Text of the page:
Merging Serpico with an almost Shakespearean sense of tragedy Pride and Glory details an extremely complicated investigation into the gunning down of four New York City cops after an attempted drug bust goes terribly wrong. With increasingly bad PR and an apparent cop killer still at large the Chief of Manhattan Detectives Francis Tierney Sr. (Jon Voight) assigns his son Detective Ray Tierney (Edward Norton) to lead the probe. The younger Tierney is reluctant since he knows all four cops served under his brother Francis Jr. (Noah Emmerich) and brother-in-law Jimmy Egan (Colin Farrell). Ray’s instincts may be right because as he digs deeper he discovers an awkward and uncomfortable connection between Francis Jimmy and the case. Could his own family have been involved in an inside job and tipped off the drug dealers? Soon Ray finds himself having to choose between the greatest moral dilemma of all: loyalty to the job or loyalty to his family. Although Pride and Glory doesn’t break any new ground and is composed of elements we’ve seen in many previous films dealing with police corruption this film is distinguished by some of the finest work in the storied careers of many of its cast. Norton follows up his summer comic-book movie The Incredible Hulk with a far smaller and more focused character in P&G playing a man caught in a moral bind facing the unthinkable prospect of going after his own family members. Norton wears his ticklish predicament on his face and is enormously effective conveying pure angst. Emmerich (Little Children) delivers a rich portrayal of a tortured soul not only caught up in an intense investigation but dealing with a wife (Jennifer Ehle) dying of cancer. Farrell is better than he has been in some time playing a shady officer who seemingly will stop at nothing to get what he needs. Voight as the proud family patriarch and veteran of the NYPD clearly understands the dilemma of this man who is watching his family torn apart. Co-writer/director Gavin O'Connor has spent a frustrating couple of years trying to bring this story to the screen but his perseverance pays off. Pride and Glory is a well-written cop tale that co-exists as an interesting character study about the power of family ties vs. personal pride. O’Connor manages to put us right in the center of the moral conflict at the heart of his story and with several first-rate actors (even in the lesser roles) crafts a film that seems authentic to its core. Incorporating Declan Quinn’s in-your-face realistic cinematography O’Connor resists going for a more obvious audience-pleasing flashier style achieving a look and feel that seems more grounded in the milieu he’s trying to capture. His script co-written with Joe Carnahan (who wrote and directed the equally gritty Narc) is tight and unsympathetic slowly letting layers of a very intricate and complex story peel away to reveal a core that packs a punch right to the gut.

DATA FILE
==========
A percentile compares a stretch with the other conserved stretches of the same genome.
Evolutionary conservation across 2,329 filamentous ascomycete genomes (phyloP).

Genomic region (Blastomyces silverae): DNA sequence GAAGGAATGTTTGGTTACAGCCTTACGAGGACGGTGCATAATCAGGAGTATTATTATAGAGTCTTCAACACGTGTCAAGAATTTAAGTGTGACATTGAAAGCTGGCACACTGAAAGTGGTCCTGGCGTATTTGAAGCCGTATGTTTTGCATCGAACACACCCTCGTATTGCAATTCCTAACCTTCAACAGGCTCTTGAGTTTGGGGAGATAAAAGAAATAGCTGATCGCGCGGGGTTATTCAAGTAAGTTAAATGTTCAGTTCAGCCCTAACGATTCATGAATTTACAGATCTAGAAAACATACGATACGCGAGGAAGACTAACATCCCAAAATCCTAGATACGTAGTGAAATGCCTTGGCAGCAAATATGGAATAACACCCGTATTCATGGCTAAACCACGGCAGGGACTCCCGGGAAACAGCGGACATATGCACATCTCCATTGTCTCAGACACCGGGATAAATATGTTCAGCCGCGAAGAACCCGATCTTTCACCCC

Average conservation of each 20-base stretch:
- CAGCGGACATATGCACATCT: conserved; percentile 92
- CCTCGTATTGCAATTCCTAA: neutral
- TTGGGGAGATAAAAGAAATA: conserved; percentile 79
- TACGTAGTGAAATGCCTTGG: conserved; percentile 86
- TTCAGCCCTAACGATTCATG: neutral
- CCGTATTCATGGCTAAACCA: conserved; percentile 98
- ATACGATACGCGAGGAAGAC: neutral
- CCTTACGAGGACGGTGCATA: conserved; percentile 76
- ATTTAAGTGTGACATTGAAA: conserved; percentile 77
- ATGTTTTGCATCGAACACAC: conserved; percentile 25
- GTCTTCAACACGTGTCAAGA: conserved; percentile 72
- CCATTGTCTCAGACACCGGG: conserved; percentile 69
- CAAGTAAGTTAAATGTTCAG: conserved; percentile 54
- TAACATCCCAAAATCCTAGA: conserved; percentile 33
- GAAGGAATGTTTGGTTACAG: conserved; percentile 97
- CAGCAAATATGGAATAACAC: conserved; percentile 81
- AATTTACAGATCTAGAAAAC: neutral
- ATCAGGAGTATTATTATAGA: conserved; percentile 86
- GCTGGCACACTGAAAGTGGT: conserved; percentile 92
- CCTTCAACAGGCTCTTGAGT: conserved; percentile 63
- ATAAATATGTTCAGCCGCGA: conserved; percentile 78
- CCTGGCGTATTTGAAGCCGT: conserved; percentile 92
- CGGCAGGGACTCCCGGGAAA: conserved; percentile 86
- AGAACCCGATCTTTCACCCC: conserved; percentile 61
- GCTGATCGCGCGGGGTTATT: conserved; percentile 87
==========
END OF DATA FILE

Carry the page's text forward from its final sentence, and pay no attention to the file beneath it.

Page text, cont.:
Vantage Point gives us just that--a birds-eyed view of an assassination/terrorist attack on the U.S. president. In Spain at a landmark outdoor summit on the global war on terror President Ashton (William Hurt) is shot and a bomb explodes killing hundreds of people. For the rest of the film we see the same 15 minutes over and over but from different points of view: There’s a CNN-like news producer (Sigourney Weaver) who is the first to witness the events; the Secret Service agents (Dennis Quaid and Matthew Fox) assigned to protect the president; an American tourist (Forest Whitaker) videotaping the historic event; a Spanish cop (Eduardo Noriega) who suspects what’s going down by the surreptitious actions of his girlfriend (Ayelet Zurer) at the rally; and most importantly the head terrorist (Said Taghmaoui) who orchestrates it all. Through each of these individual perspectives we learn the truth behind the assassination attempt--and as far-fetched as it is it still isn’t pretty. This is an all-out action thriller folks--quiet subtle performances are not required. Quaid goes full blast as the veteran Secret Service agent who has already taken a bullet for the president once before and is still a bit skittish about it. But his loyalty to the president never wavers and it’s through his determination to find out what happened that propels the story forward. Fox also plays it to the hilt much like he does as Jack on TV’s Lost but the actor has a certain movie-star quality to him; he could easily transition from TV to film. Whitaker unfortunately has to play the big schlub with a heart--which at this point seems a tad beneath the Oscar-winner--but he still gives it his all. Hurt’s Head of State is another one of those dream presidents we wish we had. Taghmaoui (The Kite Runner) and Zurer (28 Weeks Later) are adequately cold-hearted as the terrorists while Edgar Ramirez (Domino) effectively emotes as a reluctant member of the terrorist cell forced to do their bidding while his brother is being held captive. Did we mention that the terrorists were cold-hearted? Right. Vantage Point’s trio of film editors (Stuart Baird Sigvaldi J. Karason Valdis Oskarsdottir) must have either thought they’d died and gone to heaven or hell depending on how much of a pain it was to cut the film. Whatever the scenario together with newbie director Peter Travis they keep the action taut and suspenseful. Each character’s POV lends itself to more information as the plot unfolds piece by piece culminating with a whopper of a car-chase scene that should leave you clenching your teeth. The use of electronic devices in the attack is also noteworthy as the main terrorist basically accesses his PDA to 1) shoot the president 2) explode bombs and 3) send the pictures of the destruction to all his friends. OK he actually doesn’t do that last part but he certainly could with that handy device of his. The only drawback to the whole scenario is the implausibility of it all--and the lack of back story. Suspending disbelief we can do but in Vantage Point’s case a little explaining would have helped.